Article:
These individuals are missing the big picture. LinkedIn, Facebook and Twitter are excellent business development venues for those who understand their nuances.
Consider social media a cocktail party of sorts at which people engage in brief conversations. The purpose is to get know each other better, share commonalities and hear what’s new or interesting.
The worst thing a person can do at a social function is to tell others everything they know or solve people’s problems. (Maybe we should impose Twitter’s 140 character limit during cocktail banter as well as posts!) On the other hand, the most delightful social company is someone who touches on interesting topics, is insightful, asks questions to learn more about others, and floats intriguing ideas to get feedback.
Those people make us want to learn more and to spend more time with them. They get questions such as, “Can you send me information about that?” Or comments like, “I’d like to meet with you to find out more.”
In the social media arena, we give snippets of information in posts but also should offer more information when appropriate through links to our website.
That’s when the cocktail party interaction results in having dinner (so to speak) and we serve the real meat and potatoes. After all, the website is where we want people to land because that’s where they’ll get to know us better and, hopefully, want to do business with us or refer their friends and associates to us.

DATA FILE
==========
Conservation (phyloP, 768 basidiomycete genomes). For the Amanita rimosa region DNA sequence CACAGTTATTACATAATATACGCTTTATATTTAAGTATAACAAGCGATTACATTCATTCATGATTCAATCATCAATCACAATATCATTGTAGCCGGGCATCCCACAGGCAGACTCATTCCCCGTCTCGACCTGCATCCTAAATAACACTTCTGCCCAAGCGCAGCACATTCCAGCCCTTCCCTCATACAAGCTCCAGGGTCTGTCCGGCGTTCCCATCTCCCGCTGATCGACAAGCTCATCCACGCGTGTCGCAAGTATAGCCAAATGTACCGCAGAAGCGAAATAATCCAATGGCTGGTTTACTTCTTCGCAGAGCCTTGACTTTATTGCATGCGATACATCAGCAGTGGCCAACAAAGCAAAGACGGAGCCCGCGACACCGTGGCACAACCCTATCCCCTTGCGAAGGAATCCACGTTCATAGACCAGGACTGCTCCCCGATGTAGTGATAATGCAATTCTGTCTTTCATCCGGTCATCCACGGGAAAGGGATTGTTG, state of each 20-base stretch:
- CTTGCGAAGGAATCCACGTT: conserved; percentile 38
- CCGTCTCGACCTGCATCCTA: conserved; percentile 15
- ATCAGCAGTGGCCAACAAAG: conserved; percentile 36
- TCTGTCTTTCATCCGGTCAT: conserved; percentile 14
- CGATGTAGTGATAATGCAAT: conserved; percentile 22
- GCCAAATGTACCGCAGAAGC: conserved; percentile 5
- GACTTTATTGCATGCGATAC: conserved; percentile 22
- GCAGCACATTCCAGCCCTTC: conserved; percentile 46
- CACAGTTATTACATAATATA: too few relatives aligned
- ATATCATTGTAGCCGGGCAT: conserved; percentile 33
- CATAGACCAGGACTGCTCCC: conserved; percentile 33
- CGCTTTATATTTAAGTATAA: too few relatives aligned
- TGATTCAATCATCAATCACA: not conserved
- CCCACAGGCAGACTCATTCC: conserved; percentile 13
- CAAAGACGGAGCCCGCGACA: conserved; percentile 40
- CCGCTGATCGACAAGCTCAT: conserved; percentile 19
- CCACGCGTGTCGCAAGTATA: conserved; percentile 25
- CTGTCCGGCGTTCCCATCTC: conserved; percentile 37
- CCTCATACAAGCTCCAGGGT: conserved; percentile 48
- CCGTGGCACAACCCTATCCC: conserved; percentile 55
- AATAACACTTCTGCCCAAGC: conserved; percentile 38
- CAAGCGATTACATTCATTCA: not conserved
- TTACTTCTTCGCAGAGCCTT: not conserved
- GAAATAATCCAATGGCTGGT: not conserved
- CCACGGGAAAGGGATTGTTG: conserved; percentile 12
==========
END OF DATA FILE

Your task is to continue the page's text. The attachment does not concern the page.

With that in mind, we can all benefit from being brief and offering more whether we’re at a social function or posting on social media.
Content is King
There is a lot of discussion about “content” in the marketing realm these days. It seems almost to have taken on a life of its own.
Simply put, content is a broad term that includes text, photos, videos and any other media used to convey information or ideas. It has come out of electronic communication, such as websites and social media, but could apply to any form of communication materials.
As recently as a few years ago, an organization would produce a few marketing pieces and maybe an advertising campaign then make them last as long as possible without changes. They might send the occasional news release and maybe a periodic newsletter. That may still be enough for some businesses, but it isn’t sufficient for most these days.
The Internet changed how we research those we do business with. It now is a primary resource for all types of interactions and transactions, thanks to the efficiency of search engines.
Content drives search engine results. New, better and more popular content raises a website’s position in search engine results. That fact creates what can feel like an insatiable appetite for more content.
Which leads us to the bad news: Creating content for the sake of content is happening far too often. Like many other things, forging ahead without a strategy is a big waste of resources.
But there also is good news: Most companies already are creating some content and most could ramp that up and leverage it with a little more planning and support. So, while content is king, strategy still rules.
(for additional blog postings, visit Nancy Wiser’s Blog)